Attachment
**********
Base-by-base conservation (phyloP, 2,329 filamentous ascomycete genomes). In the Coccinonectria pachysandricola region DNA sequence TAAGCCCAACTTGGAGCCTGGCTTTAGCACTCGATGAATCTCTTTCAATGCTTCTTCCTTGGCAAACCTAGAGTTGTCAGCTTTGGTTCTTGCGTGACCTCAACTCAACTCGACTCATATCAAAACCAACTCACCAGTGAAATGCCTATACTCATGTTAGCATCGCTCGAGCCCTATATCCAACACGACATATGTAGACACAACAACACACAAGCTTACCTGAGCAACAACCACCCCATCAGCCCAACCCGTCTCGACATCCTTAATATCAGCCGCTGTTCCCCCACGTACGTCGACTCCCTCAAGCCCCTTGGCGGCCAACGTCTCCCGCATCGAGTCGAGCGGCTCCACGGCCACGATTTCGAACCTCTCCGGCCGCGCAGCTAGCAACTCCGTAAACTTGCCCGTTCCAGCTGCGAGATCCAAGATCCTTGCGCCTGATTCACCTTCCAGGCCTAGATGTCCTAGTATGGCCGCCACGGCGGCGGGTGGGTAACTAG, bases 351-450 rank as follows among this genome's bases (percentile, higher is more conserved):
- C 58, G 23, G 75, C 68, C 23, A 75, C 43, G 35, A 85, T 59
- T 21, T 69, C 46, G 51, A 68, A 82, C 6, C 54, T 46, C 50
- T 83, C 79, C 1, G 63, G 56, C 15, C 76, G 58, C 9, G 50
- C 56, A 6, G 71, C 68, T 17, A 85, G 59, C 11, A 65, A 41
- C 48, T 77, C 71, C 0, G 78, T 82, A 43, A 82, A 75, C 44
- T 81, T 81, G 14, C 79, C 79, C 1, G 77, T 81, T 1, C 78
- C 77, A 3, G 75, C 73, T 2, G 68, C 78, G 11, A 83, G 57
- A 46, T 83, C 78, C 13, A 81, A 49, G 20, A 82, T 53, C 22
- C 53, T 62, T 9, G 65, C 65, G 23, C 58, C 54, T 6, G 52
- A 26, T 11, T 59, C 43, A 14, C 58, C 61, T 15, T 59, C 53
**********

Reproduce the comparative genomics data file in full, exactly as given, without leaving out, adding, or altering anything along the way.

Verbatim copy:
Base-by-base conservation (phyloP, 2,329 filamentous ascomycete genomes). In the Coccinonectria pachysandricola region DNA sequence TAAGCCCAACTTGGAGCCTGGCTTTAGCACTCGATGAATCTCTTTCAATGCTTCTTCCTTGGCAAACCTAGAGTTGTCAGCTTTGGTTCTTGCGTGACCTCAACTCAACTCGACTCATATCAAAACCAACTCACCAGTGAAATGCCTATACTCATGTTAGCATCGCTCGAGCCCTATATCCAACACGACATATGTAGACACAACAACACACAAGCTTACCTGAGCAACAACCACCCCATCAGCCCAACCCGTCTCGACATCCTTAATATCAGCCGCTGTTCCCCCACGTACGTCGACTCCCTCAAGCCCCTTGGCGGCCAACGTCTCCCGCATCGAGTCGAGCGGCTCCACGGCCACGATTTCGAACCTCTCCGGCCGCGCAGCTAGCAACTCCGTAAACTTGCCCGTTCCAGCTGCGAGATCCAAGATCCTTGCGCCTGATTCACCTTCCAGGCCTAGATGTCCTAGTATGGCCGCCACGGCGGCGGGTGGGTAACTAG, bases 351-450 rank as follows among this genome's bases (percentile, higher is more conserved):
- C 58, G 23, G 75, C 68, C 23, A 75, C 43, G 35, A 85, T 59
- T 21, T 69, C 46, G 51, A 68, A 82, C 6, C 54, T 46, C 50
- T 83, C 79, C 1, G 63, G 56, C 15, C 76, G 58, C 9, G 50
- C 56, A 6, G 71, C 68, T 17, A 85, G 59, C 11, A 65, A 41
- C 48, T 77, C 71, C 0, G 78, T 82, A 43, A 82, A 75, C 44
- T 81, T 81, G 14, C 79, C 79, C 1, G 77, T 81, T 1, C 78
- C 77, A 3, G 75, C 73, T 2, G 68, C 78, G 11, A 83, G 57
- A 46, T 83, C 78, C 13, A 81, A 49, G 20, A 82, T 53, C 22
- C 53, T 62, T 9, G 65, C 65, G 23, C 58, C 54, T 6, G 52
- A 26, T 11, T 59, C 43, A 14, C 58, C 61, T 15, T 59, C 53